Bused down to London yesterday to view “The Boat Race,” the hundred-and-eighty-something year old rowing race between Oxford and Cambridge. It’s quite a big deal (and not just for wanna-be, neophyte rowers like myself) – the Oxford boat had several Olympians and two guys who claim to have invented facebook, and it seemed like half of London was lining the banks of the Thames to watch. In preparation for reading this post, I suggest you get pumped up with this overly dramatic introduction to the boat race created by the sponsors.
The race itself was, well, a bit anti-climatic. The problem with races on rivers is that the boats tend to go by in about thirty seconds, and then you don’t see anything else aside from the jumbo-tron. And there’s the fact that the heavily favoured Oxford boat lost to the forces of evil. Everyone seemed to take it in characteristically English stride though – the Cambridge fans reacted to their come-from-behind victory with a “Well done, Cambridge. Jolly good match. Shall we go grab a pint?” (For comparison, I would have reacted to an Oxford victory with something like “HAHAHA YOUR SCHOOL IS STUPID AND YOU ACADEMIC ATTIRE IS NOT AS COOL AND YOUR PARENTS HATE YOU AND YOU SMELL BAD,” but then again I’m American.) In summary, the event would have been much better had the band been present.
Speaking of which, afterward I went out to dinner and drinks with some other Princeton Band alums, which provided a much needed digression to my former life – and a window into the life I could have had if I had made different choices last year. Six months into grad school, there’s something that seems weirdly appealing about having a job: real weekends, finite working hours, coherent and clear tasks, and – for the bankers at least – the ability to go out to dinner with friends in London and not panic about the cost.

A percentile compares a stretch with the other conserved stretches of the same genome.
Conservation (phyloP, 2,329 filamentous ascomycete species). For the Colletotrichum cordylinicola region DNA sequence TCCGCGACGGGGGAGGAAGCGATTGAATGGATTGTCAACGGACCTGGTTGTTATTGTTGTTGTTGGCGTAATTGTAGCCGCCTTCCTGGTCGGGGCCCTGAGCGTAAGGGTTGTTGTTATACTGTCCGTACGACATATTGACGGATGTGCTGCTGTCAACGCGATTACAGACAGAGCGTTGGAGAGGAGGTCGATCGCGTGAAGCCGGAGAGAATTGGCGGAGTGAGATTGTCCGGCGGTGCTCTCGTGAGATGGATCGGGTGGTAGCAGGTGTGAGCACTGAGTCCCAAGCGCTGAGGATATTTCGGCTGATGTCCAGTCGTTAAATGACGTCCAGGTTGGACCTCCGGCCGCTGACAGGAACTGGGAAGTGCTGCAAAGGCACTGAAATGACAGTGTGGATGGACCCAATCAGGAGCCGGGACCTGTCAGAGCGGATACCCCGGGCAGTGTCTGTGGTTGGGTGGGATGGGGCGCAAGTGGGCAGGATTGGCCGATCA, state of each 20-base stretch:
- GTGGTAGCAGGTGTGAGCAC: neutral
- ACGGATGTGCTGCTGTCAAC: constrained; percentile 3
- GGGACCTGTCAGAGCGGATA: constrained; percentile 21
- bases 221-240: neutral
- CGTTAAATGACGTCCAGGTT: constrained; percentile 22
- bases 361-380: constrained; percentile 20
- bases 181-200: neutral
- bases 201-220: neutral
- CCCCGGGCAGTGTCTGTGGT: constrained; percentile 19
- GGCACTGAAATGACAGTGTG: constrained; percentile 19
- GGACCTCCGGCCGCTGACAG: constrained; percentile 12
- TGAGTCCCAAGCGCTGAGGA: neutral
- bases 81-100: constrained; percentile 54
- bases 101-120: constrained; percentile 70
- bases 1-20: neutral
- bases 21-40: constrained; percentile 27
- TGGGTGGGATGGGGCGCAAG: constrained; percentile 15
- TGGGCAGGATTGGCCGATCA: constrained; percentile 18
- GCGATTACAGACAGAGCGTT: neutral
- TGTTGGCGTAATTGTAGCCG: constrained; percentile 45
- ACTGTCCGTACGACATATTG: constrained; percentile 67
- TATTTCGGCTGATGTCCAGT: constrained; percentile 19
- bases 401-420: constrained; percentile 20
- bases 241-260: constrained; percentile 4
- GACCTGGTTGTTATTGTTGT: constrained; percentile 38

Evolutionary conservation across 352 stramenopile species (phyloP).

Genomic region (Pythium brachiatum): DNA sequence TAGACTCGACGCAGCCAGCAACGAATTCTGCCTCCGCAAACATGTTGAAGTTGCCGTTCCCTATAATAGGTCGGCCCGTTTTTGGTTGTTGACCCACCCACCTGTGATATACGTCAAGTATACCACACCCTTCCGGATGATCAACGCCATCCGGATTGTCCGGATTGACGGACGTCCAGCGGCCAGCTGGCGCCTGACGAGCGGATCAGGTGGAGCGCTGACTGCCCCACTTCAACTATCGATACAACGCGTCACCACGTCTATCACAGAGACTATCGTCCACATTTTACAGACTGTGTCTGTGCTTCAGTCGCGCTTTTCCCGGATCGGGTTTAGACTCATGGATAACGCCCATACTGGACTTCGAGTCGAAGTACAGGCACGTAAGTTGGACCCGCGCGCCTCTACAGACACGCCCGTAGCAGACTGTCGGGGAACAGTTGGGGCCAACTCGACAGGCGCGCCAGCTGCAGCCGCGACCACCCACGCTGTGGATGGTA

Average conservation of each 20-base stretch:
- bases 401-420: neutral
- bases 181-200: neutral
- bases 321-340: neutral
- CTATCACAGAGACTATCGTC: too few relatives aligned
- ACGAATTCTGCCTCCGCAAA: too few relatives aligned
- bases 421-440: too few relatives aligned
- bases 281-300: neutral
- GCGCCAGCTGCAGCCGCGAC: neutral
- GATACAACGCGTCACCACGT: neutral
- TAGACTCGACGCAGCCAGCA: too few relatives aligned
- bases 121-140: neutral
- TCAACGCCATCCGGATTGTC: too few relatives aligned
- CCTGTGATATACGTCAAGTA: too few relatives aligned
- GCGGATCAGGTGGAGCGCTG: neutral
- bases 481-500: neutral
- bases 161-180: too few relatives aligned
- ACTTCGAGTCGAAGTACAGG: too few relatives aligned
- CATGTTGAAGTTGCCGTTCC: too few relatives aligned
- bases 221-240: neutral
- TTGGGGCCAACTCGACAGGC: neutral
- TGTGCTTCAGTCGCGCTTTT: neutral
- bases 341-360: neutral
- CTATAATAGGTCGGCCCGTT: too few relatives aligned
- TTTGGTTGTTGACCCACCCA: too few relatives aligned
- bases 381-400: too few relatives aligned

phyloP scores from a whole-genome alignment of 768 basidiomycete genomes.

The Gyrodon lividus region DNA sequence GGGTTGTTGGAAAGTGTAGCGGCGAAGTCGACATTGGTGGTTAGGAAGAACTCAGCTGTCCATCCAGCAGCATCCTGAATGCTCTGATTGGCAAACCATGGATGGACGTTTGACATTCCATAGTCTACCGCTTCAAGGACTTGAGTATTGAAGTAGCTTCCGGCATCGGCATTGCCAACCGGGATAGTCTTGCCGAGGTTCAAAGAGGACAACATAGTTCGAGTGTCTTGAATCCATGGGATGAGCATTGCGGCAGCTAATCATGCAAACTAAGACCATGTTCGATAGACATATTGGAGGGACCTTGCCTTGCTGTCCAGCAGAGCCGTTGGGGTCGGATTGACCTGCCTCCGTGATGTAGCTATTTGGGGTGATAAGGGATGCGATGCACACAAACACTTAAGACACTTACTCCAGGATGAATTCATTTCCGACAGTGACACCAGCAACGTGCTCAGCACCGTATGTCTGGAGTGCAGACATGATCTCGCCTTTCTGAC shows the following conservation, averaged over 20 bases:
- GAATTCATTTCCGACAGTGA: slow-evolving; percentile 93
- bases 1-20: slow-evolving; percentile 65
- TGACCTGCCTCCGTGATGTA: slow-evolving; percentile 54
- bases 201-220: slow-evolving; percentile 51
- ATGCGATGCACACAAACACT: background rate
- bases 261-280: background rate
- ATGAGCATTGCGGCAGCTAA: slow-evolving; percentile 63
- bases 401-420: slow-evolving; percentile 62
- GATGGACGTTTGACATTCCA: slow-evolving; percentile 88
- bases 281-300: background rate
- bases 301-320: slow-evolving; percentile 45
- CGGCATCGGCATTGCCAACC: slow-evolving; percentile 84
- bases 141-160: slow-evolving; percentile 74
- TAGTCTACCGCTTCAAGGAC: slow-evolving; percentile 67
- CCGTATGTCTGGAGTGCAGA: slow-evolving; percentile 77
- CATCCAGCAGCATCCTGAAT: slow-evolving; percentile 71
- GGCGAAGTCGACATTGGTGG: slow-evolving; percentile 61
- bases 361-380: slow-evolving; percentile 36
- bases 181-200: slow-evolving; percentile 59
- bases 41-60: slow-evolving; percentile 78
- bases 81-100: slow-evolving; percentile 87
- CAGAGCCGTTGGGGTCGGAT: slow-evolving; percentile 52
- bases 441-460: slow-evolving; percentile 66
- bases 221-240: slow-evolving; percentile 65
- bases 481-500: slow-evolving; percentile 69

The irony, of course, is that only one year after we graduated, my friends with jobs are all signing up for GMATs, GREs, and LSATs en masse, hoping for any opportunity to get out of real employment. And when I talk to them about my life, it is quickly obvious how good I have it: I set my own hours, I work on things that are intellectually stimulating, and if I want to go wander off into the forest in the middle of the day, no one particularly cares.
That realization, though, is not particularly helpful. I was thrown into mental crisis a few days ago when I realized that I need to starting thinking about what I am going to do post-Oxford now, especially if I want to do more school. And the frustrating thing is, I just don’t have a clear goal anymore, and the clock is ticking. For the longest time, I wanted to be a lawyer – until I realized all the lawyers I knew were miserable. Academia seemed good, until I came to Oxford and had to confront how rigid, competitive, and constrained life is for most academics. At some point, I just have to choose something and go for it – but what if I choose wrong?
The grass is always greener, I guess.
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Jukebox: Bouncing Souls – Big Eyes